Therefore say to the house of Israel, 'Thus says the Lord GOD (אֲדנָי יהוה): It is not for your sake, O house of Israel (בֵּית־יִשְׂרָאֵל), that I am about to act, but for the sake of my holy Name (לְשֵׁם־קָדְשִׁי) which you have profaned among the nations to which you came.  I will sanctify my great Name (קִדַּשְׁתִּי אֶת־שְׁמִי הַגָּדוֹל) which has been profaned among the nations, and which you have profaned among them.  And the nations will know that I am the LORD,' declares the Lord GOD, 'when through you I vindicate my holiness before their eyes. I will take you from the nations and gather you from all the countries and bring you into your own land. I will sprinkle clean water (i.e., mayim tehorim: מַיִם טְהוֹרִים) on you, and you shall be clean from all your uncleannesses, and from all your idols I will cleanse you. And I will give you a new heart (i.e., lev chadash: לֵב חָדָשׁ), and a new spirit (i.e., ruach chadashah: רוּחַ חֲדָשָׁה) I will put within you. And I will remove the heart of stone (i.e., lev ha'even: לֵב הָאֶבֶן) from your flesh and give you a heart of flesh (i.e., lev basar: לֵב בָּשָׂר). I will put my Spirit (i.e., ruchi: רוּחִי) within you, and cause you to walk in my statutes (i.e., chukkim: חֻקִּים) and be careful to obey my rules (i.e., mishpatim: מִשְׁפָּטִים). You shall dwell in the land that I gave to your fathers, and you shall be my people, and I will be your God. I will save you (וְהוֹשַׁעְתִּי) from all your uncleanness (i.e., tumah: טֻמְאָה)... (Ezek. 36:22-29)

Despite the various rebukes given by the Hebrew prophets regarding Israel's disobedience -- including the repeated warning of exile from the land -- the prophets never abandoned Moses' original prophecy (Deut. 28:64, 30:3-5) that Israel would one day be fully restored in the land promised to the descendants of Abraham (e.g., Isa. 11:1-9; 12:1-3; 27:12-13; 35:1-10; 43:1-8; 60:18-21; 66:20-22; Jer. 16:14-16; 30:10-18; 31:31-37; 32:37-40; Ezek. 11:17-21; 28:25-26; 34:11-16; 37:21-25; 39:25-29; Hosea 1:10-11; 3:4-5; Joel 3:17-21; Amos 9:11-15; Micah 4:4-7; Zeph. 3: 14-20; Zech. 8:4-8; 10:11-15). Note especially that the prophet Zechariah, in the years following the return from the Babylonian captivity, speaks of a future restoration to the land (Zech. 10:8-12). This most likely refers to the regathering that will follow Yom Adonai, the great Day of the LORD, after the Great Tribulation period, when Yeshua returns to establish His kingdom in Jerusalem at the start of the Millennium.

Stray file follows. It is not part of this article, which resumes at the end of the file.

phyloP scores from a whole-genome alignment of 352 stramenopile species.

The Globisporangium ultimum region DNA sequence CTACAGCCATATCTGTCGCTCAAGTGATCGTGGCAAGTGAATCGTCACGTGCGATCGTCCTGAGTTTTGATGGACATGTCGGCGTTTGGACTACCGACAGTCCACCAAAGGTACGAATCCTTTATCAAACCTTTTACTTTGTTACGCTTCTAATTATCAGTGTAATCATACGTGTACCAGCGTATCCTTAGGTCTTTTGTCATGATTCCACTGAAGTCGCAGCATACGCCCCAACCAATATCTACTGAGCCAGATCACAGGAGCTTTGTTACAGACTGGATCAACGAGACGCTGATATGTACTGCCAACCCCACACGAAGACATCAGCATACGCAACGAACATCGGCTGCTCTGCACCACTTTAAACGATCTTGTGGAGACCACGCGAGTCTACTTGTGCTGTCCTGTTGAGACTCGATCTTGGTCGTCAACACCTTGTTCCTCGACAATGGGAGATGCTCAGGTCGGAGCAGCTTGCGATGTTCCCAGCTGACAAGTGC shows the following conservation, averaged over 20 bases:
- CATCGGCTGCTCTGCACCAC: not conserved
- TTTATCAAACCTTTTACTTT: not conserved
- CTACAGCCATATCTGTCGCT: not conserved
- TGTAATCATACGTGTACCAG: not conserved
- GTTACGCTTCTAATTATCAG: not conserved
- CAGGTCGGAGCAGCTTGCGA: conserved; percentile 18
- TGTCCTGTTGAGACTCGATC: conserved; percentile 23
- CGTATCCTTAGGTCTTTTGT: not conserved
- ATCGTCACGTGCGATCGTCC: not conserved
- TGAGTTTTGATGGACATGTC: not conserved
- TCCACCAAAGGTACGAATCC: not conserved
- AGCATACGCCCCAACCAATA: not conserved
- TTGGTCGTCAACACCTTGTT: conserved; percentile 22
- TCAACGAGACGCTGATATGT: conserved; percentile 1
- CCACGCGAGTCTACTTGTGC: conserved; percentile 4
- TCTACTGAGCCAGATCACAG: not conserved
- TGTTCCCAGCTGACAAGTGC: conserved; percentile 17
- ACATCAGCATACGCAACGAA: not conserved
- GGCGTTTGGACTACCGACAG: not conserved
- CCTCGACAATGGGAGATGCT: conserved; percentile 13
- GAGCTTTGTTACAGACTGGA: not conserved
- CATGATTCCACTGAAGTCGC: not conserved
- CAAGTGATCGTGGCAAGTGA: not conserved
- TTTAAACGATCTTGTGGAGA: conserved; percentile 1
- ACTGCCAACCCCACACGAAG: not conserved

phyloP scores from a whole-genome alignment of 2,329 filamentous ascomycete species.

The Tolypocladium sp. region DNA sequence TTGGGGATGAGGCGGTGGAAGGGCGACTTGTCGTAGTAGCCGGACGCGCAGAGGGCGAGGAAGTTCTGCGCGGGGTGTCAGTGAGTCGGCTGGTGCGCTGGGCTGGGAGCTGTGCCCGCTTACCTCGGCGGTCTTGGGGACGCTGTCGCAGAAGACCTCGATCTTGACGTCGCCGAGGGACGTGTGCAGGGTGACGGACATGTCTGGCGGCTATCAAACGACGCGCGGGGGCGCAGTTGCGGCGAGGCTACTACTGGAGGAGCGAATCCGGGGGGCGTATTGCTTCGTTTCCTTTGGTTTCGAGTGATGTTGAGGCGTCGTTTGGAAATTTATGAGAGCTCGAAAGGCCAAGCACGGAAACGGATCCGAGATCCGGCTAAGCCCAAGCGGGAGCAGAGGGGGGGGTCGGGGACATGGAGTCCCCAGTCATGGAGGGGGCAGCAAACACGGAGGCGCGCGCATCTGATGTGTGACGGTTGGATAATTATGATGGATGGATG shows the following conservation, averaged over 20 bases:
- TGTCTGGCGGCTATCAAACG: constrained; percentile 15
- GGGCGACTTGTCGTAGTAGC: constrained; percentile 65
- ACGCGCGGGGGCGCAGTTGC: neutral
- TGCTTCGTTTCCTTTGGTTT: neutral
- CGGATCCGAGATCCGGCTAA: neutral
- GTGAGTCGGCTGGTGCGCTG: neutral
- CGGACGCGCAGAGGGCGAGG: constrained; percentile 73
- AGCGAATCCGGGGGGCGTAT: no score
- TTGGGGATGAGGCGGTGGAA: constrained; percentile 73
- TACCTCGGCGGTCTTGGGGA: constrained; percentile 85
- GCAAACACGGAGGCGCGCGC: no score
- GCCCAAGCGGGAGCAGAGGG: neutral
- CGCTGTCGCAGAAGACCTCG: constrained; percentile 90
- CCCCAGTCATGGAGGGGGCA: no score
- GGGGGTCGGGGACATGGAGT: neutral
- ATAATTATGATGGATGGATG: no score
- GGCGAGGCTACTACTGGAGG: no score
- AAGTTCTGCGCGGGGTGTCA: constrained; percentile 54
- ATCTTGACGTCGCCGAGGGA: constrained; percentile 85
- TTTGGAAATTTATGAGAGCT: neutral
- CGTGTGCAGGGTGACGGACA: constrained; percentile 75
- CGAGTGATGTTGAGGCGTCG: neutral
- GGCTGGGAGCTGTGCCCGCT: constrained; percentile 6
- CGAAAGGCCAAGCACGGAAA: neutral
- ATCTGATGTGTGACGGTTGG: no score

But what about the present regathering of Israel into the land?  In Isaiah 11:11-12:6, a "second" (and worldwide) regathering of Israel is mentioned, but it begs the question of when the first regathering took place. Some have suggesting this is the return from the Babylonian Exile (c. 536 BC), though this is unlikely since this was essentially a migration from one country (Babylonia) to another (Judea). As Arnold Fructenbaum has written, "The Bible does not allow for several worldwide regatherings in unbelief; it allows for one worldwide regathering in unbelief; followed by the last one, the one in faith, which is the second one. This text (Isaiah 11:11-12:6) only permits two worldwide regatherings from the four corners of the earth. Therefore, the present Jewish State is very relevant to Bible prophecy (Fruchtenbaum, Footsteps of the Messiah, p. 102).

As Yeshua clearly taught (e.g., Matt. 24), Israel must both be regathered to her land and functioning as a nation before the Second Coming takes place.  When the modern State of Israel was born in 1948, the stage was set for the begining of the prophesied acharit ha-yamim (אַחֲרִית הַיָּמִים), the "End of Days."